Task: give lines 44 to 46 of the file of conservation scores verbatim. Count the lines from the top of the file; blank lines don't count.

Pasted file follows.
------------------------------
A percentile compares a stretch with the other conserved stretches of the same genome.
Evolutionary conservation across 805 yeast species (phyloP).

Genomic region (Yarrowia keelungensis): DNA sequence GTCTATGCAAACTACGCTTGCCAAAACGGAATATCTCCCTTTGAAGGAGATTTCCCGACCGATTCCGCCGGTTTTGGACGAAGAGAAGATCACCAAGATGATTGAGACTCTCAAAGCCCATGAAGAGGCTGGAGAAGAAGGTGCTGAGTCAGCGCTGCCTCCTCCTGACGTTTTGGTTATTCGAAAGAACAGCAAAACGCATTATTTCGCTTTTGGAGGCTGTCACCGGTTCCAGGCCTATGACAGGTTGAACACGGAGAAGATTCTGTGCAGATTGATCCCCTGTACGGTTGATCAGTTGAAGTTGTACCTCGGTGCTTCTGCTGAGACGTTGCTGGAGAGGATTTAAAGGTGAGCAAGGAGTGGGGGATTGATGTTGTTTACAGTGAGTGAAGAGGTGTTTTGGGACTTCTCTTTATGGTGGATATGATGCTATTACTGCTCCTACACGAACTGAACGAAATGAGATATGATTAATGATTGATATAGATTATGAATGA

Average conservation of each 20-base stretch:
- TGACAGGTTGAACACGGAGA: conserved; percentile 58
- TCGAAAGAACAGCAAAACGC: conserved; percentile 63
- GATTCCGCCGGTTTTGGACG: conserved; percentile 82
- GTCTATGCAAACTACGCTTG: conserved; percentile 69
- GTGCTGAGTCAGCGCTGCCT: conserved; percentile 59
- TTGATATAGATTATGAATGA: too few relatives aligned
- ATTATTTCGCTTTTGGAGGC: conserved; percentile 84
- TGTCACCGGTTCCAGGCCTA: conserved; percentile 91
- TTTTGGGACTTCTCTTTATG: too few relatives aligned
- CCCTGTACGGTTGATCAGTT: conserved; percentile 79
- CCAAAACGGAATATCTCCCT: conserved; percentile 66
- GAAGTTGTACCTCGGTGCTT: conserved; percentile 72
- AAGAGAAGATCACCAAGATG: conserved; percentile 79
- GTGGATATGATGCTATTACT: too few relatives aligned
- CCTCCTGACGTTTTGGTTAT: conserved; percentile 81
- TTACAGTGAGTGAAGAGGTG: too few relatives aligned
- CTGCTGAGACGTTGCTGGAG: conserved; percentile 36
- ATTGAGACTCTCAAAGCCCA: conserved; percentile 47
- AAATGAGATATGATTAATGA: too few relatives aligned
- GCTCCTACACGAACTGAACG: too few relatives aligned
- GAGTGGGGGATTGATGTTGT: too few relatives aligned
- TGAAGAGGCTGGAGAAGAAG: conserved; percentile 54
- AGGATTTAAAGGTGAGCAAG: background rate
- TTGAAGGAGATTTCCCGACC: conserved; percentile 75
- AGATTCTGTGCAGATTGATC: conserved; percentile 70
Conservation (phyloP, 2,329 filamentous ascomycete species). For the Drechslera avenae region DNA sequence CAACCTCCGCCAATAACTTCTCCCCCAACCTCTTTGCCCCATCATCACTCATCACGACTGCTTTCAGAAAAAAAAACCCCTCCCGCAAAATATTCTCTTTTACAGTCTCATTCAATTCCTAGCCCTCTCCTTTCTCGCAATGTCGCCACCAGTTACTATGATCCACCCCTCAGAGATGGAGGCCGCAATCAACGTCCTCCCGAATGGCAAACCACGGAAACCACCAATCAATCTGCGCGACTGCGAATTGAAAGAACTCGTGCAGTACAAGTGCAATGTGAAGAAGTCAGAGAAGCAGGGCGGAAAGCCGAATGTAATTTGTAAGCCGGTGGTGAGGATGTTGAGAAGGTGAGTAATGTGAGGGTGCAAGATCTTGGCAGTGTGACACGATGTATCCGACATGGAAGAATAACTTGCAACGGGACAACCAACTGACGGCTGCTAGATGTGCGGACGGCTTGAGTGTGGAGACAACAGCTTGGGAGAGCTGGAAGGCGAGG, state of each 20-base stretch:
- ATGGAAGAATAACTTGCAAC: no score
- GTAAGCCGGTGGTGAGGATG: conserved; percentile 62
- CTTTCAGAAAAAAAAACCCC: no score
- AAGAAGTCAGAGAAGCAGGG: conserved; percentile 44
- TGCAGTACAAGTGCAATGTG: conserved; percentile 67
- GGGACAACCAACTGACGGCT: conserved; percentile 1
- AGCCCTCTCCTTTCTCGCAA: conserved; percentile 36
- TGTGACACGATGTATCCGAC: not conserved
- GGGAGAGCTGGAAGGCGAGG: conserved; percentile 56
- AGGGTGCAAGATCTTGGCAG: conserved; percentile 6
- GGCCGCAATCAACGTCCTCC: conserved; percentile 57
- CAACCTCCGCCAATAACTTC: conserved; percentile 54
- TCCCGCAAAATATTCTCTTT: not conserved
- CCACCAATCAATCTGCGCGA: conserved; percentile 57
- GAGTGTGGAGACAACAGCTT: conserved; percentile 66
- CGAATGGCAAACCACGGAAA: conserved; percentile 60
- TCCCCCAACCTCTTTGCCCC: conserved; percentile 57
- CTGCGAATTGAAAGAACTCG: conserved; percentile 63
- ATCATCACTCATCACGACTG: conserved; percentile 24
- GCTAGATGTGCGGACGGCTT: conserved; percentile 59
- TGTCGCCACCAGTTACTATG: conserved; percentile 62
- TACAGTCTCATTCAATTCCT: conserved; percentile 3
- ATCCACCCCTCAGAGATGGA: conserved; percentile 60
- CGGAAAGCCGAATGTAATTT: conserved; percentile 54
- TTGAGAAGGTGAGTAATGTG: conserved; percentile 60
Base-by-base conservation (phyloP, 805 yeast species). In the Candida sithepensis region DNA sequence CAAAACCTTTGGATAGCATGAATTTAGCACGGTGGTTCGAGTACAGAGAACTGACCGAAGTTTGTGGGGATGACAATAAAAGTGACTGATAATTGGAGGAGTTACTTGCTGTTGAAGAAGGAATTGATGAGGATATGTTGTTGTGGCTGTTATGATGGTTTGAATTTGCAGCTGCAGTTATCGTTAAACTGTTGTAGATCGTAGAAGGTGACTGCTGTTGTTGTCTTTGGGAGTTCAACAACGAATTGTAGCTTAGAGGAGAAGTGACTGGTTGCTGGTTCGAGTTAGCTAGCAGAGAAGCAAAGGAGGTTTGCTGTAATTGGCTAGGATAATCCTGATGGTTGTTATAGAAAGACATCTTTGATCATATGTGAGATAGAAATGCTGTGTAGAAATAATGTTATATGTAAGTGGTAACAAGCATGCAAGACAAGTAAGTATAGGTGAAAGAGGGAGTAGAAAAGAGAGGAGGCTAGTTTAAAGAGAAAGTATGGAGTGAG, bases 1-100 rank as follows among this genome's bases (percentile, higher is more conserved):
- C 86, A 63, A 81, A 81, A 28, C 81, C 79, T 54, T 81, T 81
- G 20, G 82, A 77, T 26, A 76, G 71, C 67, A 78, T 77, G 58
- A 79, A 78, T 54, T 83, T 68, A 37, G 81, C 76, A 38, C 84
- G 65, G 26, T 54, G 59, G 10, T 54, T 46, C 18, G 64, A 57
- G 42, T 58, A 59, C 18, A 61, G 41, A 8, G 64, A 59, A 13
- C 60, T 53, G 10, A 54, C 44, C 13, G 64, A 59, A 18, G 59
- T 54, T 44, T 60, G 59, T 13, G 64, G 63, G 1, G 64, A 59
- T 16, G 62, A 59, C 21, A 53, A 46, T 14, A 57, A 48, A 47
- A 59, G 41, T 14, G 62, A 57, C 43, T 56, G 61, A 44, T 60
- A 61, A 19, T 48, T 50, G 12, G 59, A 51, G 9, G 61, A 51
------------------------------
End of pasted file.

- CCACCAATCAATCTGCGCGA: conserved; percentile 57
- GAGTGTGGAGACAACAGCTT: conserved; percentile 66
- CGAATGGCAAACCACGGAAA: conserved; percentile 60